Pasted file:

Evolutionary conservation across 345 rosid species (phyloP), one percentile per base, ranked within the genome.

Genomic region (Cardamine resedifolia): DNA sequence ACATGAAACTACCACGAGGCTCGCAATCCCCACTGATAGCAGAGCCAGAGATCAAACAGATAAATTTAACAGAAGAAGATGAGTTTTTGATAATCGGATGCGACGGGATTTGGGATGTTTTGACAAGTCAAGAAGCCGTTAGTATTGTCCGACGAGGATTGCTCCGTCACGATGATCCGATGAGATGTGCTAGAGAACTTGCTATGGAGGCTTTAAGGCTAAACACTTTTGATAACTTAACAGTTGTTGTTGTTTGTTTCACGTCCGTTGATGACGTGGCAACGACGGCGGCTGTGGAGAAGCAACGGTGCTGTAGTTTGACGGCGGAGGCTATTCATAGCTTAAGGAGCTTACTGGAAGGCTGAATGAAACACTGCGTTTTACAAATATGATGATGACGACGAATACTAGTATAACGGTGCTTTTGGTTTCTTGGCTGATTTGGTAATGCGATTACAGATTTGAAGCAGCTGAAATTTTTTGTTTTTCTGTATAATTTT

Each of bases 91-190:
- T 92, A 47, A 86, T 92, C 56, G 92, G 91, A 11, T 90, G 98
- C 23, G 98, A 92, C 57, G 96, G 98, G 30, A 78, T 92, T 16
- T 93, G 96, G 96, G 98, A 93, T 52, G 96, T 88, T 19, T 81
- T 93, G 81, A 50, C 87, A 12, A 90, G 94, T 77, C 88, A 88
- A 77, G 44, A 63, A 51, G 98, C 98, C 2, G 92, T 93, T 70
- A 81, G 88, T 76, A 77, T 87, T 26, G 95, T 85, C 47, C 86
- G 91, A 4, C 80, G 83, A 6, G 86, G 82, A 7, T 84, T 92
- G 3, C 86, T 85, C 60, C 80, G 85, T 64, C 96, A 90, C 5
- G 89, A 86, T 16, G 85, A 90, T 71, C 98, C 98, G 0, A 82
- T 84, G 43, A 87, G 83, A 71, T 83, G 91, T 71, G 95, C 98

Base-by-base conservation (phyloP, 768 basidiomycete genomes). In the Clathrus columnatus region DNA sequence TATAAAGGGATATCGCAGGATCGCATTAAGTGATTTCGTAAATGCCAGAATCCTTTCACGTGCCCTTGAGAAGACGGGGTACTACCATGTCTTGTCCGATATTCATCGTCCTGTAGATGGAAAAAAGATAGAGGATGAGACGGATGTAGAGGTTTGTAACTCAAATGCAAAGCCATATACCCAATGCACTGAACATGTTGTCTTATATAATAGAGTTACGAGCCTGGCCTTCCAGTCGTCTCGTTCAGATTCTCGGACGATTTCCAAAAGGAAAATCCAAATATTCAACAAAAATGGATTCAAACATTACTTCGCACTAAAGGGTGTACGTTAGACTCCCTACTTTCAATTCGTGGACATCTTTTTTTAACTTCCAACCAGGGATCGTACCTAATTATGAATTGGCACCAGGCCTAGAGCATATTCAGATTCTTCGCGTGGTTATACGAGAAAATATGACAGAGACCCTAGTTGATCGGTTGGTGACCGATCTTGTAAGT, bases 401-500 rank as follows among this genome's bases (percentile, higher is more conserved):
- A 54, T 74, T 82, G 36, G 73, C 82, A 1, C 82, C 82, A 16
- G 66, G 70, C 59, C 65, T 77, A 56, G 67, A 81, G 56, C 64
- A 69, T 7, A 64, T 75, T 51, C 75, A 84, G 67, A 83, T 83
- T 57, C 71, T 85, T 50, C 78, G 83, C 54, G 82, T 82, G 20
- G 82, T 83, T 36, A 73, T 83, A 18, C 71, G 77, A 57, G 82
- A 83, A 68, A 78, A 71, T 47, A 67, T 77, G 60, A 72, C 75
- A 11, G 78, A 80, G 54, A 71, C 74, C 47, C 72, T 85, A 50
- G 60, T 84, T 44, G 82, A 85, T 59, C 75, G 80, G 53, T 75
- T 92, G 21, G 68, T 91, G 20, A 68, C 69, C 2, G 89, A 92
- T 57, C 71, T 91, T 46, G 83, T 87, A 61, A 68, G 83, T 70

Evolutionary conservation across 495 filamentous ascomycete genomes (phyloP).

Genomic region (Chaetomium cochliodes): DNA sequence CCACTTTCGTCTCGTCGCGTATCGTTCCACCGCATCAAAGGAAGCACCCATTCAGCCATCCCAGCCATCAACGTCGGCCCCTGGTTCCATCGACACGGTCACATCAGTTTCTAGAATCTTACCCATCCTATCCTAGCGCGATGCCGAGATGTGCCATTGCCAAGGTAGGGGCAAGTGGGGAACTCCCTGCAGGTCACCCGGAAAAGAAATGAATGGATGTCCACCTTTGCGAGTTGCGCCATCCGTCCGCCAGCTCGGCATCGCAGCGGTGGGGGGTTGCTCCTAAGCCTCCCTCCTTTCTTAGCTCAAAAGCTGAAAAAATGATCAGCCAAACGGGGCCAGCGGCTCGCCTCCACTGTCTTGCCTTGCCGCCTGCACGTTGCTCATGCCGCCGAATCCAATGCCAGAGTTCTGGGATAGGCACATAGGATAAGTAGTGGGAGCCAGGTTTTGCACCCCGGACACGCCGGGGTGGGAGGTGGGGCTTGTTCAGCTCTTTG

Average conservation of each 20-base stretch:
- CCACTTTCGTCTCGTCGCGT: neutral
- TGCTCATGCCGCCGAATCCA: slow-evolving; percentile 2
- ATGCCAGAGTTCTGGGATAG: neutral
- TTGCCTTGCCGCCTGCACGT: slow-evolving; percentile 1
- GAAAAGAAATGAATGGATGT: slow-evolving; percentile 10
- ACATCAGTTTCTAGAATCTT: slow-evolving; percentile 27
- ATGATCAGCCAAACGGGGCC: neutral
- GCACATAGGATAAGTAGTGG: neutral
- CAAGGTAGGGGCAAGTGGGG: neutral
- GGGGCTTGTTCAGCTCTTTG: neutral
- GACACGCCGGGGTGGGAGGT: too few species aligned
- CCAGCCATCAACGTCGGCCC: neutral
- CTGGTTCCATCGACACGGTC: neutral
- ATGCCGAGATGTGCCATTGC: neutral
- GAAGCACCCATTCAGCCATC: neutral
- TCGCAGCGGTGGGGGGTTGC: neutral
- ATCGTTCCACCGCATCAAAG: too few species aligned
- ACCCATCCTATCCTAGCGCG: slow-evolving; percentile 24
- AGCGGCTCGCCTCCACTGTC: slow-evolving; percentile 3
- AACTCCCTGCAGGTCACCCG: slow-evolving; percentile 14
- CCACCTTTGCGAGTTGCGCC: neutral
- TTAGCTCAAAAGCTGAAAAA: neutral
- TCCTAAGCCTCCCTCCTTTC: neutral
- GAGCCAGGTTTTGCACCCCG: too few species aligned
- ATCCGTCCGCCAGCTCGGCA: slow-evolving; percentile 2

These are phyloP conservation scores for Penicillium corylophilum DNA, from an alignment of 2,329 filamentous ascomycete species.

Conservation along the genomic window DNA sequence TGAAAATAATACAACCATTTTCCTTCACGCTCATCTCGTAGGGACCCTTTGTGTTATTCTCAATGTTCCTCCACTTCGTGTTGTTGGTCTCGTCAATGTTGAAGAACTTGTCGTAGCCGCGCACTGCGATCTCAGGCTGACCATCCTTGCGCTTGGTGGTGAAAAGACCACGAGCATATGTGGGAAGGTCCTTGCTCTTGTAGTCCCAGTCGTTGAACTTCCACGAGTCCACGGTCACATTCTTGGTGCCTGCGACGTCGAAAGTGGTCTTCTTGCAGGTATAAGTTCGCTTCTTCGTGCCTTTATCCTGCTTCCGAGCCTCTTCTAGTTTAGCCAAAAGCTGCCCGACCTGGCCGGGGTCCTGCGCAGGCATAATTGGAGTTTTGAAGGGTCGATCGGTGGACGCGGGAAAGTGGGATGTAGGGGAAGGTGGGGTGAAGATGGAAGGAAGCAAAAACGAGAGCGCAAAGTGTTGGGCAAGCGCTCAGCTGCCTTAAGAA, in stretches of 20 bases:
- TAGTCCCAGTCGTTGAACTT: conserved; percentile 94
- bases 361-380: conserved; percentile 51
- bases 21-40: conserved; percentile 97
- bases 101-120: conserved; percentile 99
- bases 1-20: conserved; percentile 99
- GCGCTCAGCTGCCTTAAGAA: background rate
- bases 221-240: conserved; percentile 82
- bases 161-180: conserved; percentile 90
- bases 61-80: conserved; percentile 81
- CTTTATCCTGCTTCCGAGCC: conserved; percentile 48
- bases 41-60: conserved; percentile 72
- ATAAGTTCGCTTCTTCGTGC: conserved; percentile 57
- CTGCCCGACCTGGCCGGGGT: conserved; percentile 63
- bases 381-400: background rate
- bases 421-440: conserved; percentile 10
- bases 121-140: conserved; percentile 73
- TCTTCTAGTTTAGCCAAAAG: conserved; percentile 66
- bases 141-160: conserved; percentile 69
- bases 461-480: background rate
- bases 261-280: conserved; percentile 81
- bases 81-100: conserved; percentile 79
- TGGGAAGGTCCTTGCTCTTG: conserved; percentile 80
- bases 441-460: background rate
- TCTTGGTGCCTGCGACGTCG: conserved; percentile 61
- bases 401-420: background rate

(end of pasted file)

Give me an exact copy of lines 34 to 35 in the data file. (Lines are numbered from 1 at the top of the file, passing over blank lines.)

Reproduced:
- ATGATCAGCCAAACGGGGCC: neutral
- GCACATAGGATAAGTAGTGG: neutral